Charlotte Lands 5-Year Deal To Host Soccer Cup; Will It Help Win An MLS Team?

Jul 9, 2019

The Carolina Panthers' executive who is leading efforts to bring Major League Soccer to Charlotte says a pair of soccer-related deals announced Tuesday gives the city momentum to land a top-level professional team.

Panthers' President Tom Glick announced that Charlotte has reached a deal to host summer soccer matches in the International Champions Cup tournament for the next five years. That begins July 20, when English club Arsenal plays Italy's Fiorentina at Bank of America Stadium.  

Rendering shows what the "House of Soccer" at Romare Bearden Park will look like during the International Champions Cup match weekend July 19-20.
Credit Relevent Sports

It's the first long-term deal between a host city and the tournament promoters, Relevent Sports Group. They also picked Charlotte to host their annual two-day "House of Soccer" fan fest the weekend of the Arsenal-Fiorentina match, at Romare Bearden Park. Charlotte will be the only city to host the event.  

For Glick, hired a year ago by the Panthers' billionaire owner David Tepper, it was a chance to send a message to Major League Soccer officials. 

"Momentum, and, you know, it's more proof points," Glick said. "Charlotte has been performing as a soccer market for many years." 


Charlotte has hosted international soccer matches in the past, and they typically draw big crowds. That's often cited as an argument for bringing Major League Soccer to town.  

Tepper has expressed interest in an MLS team ever since he bought the Panthers from Jerry Richardson a year ago. He mentioned it in his first press conference last July at the stadium.

Last August, he hired Glick in part for his soccer background. Glick helped found the MLS club New York City FC four years ago. Before that, he was an executive with English soccer club Manchester City.

Bringing Major League Soccer to Charlotte is a major goal, even if Tepper and Glick haven't made any formal announcements of a bid.


On Tuesday, Glick said no announcement is needed.

"I'm not even so sure that a formal bid process is the right way to describe it. It's very clear to Major League Soccer executives, the commissioner and the owners that we have an interest," he said.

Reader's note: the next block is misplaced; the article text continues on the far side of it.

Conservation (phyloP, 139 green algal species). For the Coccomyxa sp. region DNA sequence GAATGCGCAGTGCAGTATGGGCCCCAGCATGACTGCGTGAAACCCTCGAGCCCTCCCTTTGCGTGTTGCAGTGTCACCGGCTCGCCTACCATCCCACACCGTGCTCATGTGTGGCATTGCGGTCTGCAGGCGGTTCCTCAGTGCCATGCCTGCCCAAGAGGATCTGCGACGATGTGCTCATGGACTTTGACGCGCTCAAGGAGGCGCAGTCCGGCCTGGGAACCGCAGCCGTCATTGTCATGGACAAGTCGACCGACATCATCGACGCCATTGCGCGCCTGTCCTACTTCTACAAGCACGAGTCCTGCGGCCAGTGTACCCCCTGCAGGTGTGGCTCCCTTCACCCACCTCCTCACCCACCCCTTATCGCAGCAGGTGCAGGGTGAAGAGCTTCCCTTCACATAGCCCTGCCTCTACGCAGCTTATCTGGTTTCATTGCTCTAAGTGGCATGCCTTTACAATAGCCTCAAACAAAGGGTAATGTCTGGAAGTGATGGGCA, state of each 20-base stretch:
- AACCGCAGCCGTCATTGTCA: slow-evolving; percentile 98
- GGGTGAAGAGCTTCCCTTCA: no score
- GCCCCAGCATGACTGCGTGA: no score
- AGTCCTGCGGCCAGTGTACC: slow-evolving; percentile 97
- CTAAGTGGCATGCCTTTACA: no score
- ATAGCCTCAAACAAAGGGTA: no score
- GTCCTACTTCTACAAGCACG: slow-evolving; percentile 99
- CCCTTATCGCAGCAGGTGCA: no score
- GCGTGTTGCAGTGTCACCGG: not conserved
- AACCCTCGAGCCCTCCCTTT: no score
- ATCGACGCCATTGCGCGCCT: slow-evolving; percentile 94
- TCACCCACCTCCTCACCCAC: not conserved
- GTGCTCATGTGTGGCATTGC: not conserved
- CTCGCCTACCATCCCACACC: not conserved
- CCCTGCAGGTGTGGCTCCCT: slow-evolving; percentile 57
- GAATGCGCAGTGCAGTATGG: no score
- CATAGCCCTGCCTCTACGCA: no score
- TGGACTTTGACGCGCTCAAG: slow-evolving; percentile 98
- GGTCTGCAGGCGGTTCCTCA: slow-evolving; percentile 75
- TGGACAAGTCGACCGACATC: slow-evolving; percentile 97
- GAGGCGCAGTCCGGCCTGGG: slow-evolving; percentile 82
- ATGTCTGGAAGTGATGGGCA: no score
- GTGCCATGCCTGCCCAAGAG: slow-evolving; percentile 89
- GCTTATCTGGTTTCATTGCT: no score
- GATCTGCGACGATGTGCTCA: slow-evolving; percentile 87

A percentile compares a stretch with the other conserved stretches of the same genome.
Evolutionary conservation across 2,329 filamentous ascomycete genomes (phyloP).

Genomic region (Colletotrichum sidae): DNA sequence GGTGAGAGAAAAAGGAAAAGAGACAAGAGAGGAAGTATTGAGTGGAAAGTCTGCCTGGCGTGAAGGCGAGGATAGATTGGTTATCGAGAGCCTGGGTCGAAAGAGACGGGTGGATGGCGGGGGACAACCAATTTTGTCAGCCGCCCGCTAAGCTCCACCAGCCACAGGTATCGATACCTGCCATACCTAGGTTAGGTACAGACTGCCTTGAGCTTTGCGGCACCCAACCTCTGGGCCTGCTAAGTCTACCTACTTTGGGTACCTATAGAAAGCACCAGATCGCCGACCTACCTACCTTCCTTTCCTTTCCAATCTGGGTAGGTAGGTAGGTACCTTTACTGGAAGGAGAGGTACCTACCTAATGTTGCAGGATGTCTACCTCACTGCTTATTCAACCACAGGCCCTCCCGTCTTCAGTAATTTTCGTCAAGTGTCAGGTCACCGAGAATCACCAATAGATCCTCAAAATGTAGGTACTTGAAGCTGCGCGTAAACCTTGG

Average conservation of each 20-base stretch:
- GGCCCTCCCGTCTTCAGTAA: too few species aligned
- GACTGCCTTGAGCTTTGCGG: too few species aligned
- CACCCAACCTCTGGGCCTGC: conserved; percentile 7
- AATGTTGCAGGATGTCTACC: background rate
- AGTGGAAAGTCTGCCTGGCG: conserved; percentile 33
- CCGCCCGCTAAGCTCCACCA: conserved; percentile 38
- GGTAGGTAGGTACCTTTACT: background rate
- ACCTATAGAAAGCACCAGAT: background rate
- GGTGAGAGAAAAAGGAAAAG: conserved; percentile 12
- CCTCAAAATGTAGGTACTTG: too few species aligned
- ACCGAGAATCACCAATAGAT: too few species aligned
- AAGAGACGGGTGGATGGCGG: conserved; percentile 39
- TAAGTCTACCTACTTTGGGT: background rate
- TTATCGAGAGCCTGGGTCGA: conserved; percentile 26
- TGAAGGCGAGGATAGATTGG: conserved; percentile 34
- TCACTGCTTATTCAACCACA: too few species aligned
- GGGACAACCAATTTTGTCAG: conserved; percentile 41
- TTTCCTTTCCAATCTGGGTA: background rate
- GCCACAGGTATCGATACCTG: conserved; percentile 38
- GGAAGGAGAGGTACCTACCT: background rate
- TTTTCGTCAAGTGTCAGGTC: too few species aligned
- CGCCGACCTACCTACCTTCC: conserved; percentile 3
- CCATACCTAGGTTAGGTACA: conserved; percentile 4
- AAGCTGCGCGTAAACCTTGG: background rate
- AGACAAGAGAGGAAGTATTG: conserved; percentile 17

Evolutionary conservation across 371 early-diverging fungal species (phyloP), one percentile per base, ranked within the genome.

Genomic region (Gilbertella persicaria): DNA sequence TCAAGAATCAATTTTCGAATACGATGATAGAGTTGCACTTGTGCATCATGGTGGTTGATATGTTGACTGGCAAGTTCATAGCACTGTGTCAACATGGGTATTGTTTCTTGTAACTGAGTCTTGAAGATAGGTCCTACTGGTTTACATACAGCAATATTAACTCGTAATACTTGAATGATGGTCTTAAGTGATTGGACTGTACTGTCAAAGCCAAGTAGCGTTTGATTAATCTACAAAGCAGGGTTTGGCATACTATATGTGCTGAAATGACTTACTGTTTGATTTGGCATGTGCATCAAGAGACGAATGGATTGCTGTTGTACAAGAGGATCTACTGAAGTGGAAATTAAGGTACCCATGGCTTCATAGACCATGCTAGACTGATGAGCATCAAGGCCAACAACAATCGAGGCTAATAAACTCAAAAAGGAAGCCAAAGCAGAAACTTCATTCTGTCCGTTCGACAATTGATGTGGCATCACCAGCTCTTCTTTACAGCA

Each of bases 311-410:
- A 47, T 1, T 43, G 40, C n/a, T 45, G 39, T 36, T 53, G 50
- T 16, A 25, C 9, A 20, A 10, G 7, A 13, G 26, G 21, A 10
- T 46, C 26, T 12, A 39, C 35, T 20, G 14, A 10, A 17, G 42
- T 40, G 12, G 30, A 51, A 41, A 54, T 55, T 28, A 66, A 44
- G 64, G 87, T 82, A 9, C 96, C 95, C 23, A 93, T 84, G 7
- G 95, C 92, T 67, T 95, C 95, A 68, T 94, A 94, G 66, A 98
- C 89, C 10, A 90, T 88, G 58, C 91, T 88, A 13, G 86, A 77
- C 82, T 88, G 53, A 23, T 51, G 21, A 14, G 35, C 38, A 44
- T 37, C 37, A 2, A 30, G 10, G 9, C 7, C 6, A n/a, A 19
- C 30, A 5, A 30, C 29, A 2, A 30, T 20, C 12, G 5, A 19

Asked if he had submitted any bid documents with financial and stadium plans, Glick said: "We shall see, we'll be guided by them on the process. I think right now it's about bringing the evidence of how well this is going to work. And we'll be guided by them in terms of what they want to do next," Glick said.

He said Tuesday's deals are key parts of that evidence.


Charlotte lost out on a Major League Soccer franchise two years ago. But the league is expanding again, and some experts think a new Charlotte bid could have a better chance now, especially if it's led by Tepper.  

The MLS announced plans in April to expand to 30 teams in the coming years. Teams from Miami, Nashville and Austin are expected to begin play in the next two years, bring the total to 27. League officials say they'll pick the 28th and 29th expansion teams before the July 31 All-Star Game in Orlando. Officials say they're in discussions with St. Louis and Sacramento for those two slots.

That leaves the final slot up for grabs. Tepper and Glick hope it's theirs. Glick said Tuesday he'd like a deal "as soon as possible." A recent Sports Illustrated article said the city is "very much in play" for a franchise.

Glick and Tepper will head to New York in the coming days to continue discussions with the MLS. Glick said they're "optimistic about the process and confident about our candidacy."